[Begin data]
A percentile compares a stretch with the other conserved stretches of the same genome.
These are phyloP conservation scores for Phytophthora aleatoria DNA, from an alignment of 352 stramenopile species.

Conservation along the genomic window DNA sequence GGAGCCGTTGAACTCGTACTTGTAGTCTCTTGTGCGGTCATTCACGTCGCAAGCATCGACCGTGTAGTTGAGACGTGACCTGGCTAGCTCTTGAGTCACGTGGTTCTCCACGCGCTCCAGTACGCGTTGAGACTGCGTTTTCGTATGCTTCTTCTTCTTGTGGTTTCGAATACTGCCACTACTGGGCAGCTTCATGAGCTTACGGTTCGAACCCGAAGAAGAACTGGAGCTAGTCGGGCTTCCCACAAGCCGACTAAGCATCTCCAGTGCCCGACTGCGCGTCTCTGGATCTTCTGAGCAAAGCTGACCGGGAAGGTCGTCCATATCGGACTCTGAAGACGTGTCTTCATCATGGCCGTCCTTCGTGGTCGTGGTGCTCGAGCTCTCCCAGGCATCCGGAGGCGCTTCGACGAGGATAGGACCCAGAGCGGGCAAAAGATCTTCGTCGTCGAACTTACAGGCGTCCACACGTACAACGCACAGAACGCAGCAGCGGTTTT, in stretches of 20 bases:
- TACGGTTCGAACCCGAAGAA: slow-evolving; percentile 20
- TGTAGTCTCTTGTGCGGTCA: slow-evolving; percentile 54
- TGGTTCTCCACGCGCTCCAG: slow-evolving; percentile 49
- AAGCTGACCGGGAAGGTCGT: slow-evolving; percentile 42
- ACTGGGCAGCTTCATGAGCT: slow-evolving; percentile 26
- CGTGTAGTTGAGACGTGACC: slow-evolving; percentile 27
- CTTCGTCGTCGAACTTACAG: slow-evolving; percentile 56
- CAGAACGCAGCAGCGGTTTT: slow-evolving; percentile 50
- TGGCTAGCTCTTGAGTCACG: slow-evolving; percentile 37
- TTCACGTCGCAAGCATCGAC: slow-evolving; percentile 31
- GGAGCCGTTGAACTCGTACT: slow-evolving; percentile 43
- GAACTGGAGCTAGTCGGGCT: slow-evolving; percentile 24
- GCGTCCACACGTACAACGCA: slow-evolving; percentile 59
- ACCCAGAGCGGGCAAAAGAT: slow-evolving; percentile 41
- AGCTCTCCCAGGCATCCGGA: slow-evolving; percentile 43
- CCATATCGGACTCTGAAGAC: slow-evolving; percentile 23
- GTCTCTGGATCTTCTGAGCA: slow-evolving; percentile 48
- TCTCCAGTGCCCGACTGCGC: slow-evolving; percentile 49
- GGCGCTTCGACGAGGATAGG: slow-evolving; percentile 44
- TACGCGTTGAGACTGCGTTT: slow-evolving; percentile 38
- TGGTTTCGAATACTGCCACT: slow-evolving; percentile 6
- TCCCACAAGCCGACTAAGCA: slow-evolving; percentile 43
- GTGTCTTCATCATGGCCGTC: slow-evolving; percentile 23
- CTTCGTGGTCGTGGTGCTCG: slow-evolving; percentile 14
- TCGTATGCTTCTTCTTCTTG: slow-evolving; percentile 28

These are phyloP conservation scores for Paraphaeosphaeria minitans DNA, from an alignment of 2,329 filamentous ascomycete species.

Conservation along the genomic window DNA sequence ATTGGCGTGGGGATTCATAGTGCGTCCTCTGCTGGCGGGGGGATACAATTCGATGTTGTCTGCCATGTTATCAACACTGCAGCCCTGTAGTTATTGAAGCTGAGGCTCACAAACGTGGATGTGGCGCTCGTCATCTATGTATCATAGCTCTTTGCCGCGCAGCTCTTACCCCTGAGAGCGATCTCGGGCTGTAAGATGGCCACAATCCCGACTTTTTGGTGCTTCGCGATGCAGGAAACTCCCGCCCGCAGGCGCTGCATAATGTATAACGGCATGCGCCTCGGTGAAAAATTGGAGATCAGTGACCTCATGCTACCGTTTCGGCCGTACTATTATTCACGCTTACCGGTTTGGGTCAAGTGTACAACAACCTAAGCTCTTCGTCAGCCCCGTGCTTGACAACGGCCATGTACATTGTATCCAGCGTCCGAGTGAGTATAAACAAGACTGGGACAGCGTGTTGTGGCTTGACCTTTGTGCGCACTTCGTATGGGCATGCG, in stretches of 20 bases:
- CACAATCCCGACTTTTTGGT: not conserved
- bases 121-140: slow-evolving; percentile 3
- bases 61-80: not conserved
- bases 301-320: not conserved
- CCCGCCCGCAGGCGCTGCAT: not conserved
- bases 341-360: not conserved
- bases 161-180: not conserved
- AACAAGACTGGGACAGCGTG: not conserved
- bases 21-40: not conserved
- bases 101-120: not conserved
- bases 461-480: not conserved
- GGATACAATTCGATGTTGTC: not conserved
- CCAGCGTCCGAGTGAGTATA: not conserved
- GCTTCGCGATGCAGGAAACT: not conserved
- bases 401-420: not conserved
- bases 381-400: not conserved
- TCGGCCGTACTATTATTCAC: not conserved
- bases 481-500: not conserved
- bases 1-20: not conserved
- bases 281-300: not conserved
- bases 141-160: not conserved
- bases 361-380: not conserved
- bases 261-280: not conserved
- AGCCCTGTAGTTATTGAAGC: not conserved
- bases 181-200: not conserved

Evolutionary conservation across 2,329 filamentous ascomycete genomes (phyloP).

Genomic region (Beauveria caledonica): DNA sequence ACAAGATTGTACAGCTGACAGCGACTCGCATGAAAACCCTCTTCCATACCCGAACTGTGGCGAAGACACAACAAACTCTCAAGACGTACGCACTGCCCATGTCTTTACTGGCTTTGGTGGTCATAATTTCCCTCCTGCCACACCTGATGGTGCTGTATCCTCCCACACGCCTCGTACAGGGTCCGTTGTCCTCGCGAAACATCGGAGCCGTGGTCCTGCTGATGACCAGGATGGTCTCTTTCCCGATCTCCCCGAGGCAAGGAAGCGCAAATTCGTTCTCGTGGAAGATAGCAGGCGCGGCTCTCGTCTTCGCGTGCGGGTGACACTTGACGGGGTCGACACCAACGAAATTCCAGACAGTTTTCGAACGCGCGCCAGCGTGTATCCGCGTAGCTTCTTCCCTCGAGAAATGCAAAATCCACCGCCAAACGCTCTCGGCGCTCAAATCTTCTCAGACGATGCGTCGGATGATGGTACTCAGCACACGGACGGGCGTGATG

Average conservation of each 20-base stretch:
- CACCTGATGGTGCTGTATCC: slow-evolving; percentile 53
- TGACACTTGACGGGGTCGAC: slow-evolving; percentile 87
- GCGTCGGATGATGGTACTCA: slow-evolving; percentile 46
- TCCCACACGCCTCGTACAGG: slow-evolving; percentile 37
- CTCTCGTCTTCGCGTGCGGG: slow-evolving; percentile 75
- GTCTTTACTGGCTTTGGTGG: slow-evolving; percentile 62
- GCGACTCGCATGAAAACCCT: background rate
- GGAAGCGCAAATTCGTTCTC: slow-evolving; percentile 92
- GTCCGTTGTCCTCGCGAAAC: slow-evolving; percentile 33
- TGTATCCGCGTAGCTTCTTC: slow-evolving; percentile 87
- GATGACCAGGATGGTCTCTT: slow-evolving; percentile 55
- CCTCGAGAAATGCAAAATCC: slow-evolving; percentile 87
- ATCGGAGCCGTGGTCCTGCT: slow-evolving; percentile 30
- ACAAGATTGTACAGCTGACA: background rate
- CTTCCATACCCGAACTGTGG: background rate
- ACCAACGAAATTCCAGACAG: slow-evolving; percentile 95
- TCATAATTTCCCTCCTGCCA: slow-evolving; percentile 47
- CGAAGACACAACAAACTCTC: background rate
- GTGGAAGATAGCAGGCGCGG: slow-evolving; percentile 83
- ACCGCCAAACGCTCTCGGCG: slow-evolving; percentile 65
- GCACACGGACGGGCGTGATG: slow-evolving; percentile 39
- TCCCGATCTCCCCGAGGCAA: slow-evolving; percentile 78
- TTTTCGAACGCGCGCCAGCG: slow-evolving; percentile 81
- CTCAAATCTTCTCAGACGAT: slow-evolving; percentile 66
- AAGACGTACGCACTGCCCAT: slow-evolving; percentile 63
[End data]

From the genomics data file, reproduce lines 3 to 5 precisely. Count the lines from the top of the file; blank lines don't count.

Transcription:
Conservation along the genomic window DNA sequence GGAGCCGTTGAACTCGTACTTGTAGTCTCTTGTGCGGTCATTCACGTCGCAAGCATCGACCGTGTAGTTGAGACGTGACCTGGCTAGCTCTTGAGTCACGTGGTTCTCCACGCGCTCCAGTACGCGTTGAGACTGCGTTTTCGTATGCTTCTTCTTCTTGTGGTTTCGAATACTGCCACTACTGGGCAGCTTCATGAGCTTACGGTTCGAACCCGAAGAAGAACTGGAGCTAGTCGGGCTTCCCACAAGCCGACTAAGCATCTCCAGTGCCCGACTGCGCGTCTCTGGATCTTCTGAGCAAAGCTGACCGGGAAGGTCGTCCATATCGGACTCTGAAGACGTGTCTTCATCATGGCCGTCCTTCGTGGTCGTGGTGCTCGAGCTCTCCCAGGCATCCGGAGGCGCTTCGACGAGGATAGGACCCAGAGCGGGCAAAAGATCTTCGTCGTCGAACTTACAGGCGTCCACACGTACAACGCACAGAACGCAGCAGCGGTTTT, in stretches of 20 bases:
- TACGGTTCGAACCCGAAGAA: slow-evolving; percentile 20
- TGTAGTCTCTTGTGCGGTCA: slow-evolving; percentile 54